10 Aerobic Exercises for Vascular Health
Aerobic exercise can benefit your vascular health in a variety of ways. Getting regular cardiovascular exercises can:
- Decrease your risk of heart disease
- Lower blood pressure
- Improve circulation
- Help with weight management
- Increase your HDL (good) cholesterol
- Control blood sugar
- Decrease your resting heart rate
All of these things benefit your cardiovascular system. Controlling blood sugar, cholesterol, and blood pressure will help prevent arterial disease. Staying active will protect you against venous diseases like deep vein thrombosis (DVT), phlebitis, and blood clots.
Other forms of exercise like strength training can also improve your overall health, including that of your vascular system. So making sure you regularly get both aerobic and strengthening exercises. The Centers for Disease Control and Prevention (CDC) recommends that adults get at least 150 minutes a week of moderate-to-vigorous intensity exercise each week. The following exercises are great options for getting your cardio in.
1. Running or Jogging
Running and jogging are two of the most popular and well-known forms of aerobic exercise. That’s because they are an accessible way for most people to get moving. All you need is a space to run and good shoes. You can jog indoors with a treadmill or jog in place as part of a cardiovascular circuit. If you have joint problems, then try finding a lower-impact option like swimming or the elliptical machine.
2. Jump Rope
Jumping rope is a great cardiovascular exercise that is good for burning calories. As long as you have a jump rope, good shoes, and some space, you can jump rope. Like running, jumping rope is high-impact, so it’s not great for people with joint problems. It also takes practice to keep from tripping.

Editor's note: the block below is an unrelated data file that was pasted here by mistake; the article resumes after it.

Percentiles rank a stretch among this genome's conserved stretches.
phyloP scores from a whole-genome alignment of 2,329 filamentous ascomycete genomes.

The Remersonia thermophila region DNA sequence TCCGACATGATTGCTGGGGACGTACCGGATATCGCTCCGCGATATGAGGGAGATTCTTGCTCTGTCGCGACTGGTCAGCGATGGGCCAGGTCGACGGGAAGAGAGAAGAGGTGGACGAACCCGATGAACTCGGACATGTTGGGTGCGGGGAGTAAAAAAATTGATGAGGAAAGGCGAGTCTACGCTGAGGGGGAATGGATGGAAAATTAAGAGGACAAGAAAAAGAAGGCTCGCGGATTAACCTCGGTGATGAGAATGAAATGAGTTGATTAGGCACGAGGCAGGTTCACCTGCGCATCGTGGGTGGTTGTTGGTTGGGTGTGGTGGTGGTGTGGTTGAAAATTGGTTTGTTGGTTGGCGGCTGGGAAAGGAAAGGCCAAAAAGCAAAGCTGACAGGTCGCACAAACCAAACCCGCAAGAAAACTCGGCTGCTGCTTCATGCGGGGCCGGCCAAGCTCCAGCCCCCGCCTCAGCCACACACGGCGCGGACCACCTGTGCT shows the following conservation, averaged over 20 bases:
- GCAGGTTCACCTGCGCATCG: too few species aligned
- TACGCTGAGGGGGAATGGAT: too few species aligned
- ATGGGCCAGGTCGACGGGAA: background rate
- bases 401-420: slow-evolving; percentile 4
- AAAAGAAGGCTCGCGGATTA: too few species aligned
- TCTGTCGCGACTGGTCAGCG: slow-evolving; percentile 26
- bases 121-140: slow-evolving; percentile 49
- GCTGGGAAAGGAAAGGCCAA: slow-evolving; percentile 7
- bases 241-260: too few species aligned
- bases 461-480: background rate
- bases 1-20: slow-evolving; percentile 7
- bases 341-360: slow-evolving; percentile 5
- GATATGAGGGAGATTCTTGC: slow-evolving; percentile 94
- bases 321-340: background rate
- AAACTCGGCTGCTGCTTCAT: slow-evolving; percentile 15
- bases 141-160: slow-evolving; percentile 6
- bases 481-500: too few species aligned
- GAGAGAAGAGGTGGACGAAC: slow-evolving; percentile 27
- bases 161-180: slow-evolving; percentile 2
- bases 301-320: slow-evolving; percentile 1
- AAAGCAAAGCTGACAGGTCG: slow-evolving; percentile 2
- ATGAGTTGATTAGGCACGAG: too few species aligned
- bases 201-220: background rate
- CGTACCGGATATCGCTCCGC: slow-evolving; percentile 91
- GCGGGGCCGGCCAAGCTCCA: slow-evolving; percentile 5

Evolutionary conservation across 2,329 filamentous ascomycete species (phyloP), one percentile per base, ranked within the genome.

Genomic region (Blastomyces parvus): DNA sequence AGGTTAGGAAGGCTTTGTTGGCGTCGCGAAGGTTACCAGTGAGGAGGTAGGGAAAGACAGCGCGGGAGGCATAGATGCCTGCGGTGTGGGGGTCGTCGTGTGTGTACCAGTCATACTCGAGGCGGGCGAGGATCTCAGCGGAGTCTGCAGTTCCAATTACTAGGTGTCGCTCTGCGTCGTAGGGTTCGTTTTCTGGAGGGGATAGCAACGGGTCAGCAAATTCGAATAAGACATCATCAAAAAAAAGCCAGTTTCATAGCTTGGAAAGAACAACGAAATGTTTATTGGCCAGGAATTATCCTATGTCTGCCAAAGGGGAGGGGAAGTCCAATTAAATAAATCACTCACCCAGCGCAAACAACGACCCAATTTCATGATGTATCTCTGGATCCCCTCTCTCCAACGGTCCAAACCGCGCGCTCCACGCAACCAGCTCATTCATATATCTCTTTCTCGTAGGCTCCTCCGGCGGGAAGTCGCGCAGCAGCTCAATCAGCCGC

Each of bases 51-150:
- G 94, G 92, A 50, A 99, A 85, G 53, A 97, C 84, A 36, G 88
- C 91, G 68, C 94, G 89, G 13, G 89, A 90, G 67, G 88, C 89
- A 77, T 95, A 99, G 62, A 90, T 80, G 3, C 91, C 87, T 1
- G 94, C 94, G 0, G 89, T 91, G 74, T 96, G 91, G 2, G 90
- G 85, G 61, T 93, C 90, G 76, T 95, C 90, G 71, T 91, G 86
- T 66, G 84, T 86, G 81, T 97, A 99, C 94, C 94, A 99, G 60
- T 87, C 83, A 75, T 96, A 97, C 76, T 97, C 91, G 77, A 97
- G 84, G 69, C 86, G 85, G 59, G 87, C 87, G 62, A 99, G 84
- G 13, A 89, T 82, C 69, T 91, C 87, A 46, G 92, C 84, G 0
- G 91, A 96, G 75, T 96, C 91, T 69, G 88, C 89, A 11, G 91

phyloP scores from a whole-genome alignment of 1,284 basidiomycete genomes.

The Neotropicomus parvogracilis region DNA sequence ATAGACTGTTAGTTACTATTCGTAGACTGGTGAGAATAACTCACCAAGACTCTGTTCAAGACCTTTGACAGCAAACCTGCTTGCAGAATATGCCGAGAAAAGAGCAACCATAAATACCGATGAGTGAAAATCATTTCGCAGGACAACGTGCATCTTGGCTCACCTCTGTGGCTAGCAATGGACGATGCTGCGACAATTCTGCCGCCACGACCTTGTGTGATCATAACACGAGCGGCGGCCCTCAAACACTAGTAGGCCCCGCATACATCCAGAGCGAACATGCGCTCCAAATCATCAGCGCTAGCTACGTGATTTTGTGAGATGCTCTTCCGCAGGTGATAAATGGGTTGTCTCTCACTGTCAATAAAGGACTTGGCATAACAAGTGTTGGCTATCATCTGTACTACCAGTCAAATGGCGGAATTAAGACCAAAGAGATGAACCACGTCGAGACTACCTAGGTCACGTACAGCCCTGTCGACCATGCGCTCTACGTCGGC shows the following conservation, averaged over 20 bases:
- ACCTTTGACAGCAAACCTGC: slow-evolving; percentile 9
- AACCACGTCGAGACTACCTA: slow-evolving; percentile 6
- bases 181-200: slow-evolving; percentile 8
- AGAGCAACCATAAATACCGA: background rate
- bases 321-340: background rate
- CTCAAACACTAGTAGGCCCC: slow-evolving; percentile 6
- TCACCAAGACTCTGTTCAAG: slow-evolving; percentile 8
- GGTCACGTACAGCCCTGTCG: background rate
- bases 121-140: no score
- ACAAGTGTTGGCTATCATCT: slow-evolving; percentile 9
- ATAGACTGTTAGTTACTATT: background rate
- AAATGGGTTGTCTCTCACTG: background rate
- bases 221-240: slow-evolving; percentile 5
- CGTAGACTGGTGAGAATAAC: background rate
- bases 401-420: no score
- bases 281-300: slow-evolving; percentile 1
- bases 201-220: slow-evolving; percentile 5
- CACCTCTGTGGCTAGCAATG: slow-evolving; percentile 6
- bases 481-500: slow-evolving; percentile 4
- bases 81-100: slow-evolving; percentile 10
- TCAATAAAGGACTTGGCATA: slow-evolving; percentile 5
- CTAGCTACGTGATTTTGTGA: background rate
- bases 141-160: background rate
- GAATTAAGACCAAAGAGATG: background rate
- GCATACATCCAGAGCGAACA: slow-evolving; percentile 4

Cycling, whether outdoors or on a stationary bike, is a low impact exercise that’s good for your heart. It also improves leg strength. You can explore your neighborhood or park trails on a bicycle or take an indoor cycling class. The key is to do it for around 45 minutes a few times a week.
4. Jumping Jacks
If you have limited space and you want a good aerobic workout, try incorporating jumping jacks into your routine. If you didn’t learn how to do them in gym class, it’s simple. Jump your feet wide apart while bringing your arms overhead, jump your feet back together and repeat. If you can’t do high-impact exercise, jumping jacks aren’t for you.
5. Mountain Climbers
Mountain climbers are something you can do at home as long as you have the space to be in the push-up position. To do mountain climbers, get into the push-up or plank position and “climb” by bringing your knee forward under your chest. Then take the leg back to the original position and repeat with the other leg. Increase the speed so you are climbing or running against the floor.
Walking can have good aerobic benefits if you do it the right way. To walk for exercise, you should go at a brisk pace of about 3 miles per hour. To keep track of speed and distance, you can use a treadmill. If you prefer to walk outdoors, a fitness tracker can help. Walk for at least 30 minutes a day, five days a week.
If you’re looking for a good low-impact exercise, swimming might be for you. To get the most out of your swims, aim for 10 to 30 minutes 2 to 5 times each week. To build endurance, increase your time by 5 minutes every week or so.
Kickboxing has been a popular cardiovascular exercise for decades. It gets your heart rate up and burns calories at a high rate. It consists of punching, kicking, and combinations of the two against the air or a bag. If you’re experienced and you have a partner who is also experienced, you can spar against them. Many gyms offer kickboxing classes or you can find instructional videos to do in your own home.
9. Dance or Zumba
Dance classes like Zumba will get your heart pumping. These classes can also help tone your entire body and improve coordination. Plus, it’s fun to get out there and dance your heart out. Many people say it’s a good stress reliever.
10. Aerobics Class
These classes were a highly popular workout that peaked during the 80s, but aerobics classes are still going strong. If you can’t make it to a class, there are plenty of videos available so you can work out in your own home.
If you would like to schedule an appointment at Preferred Vascular Group to have a consult with a board-certified physician or would like to have one of our highly-trained care providers reach out to you, please click on a button below: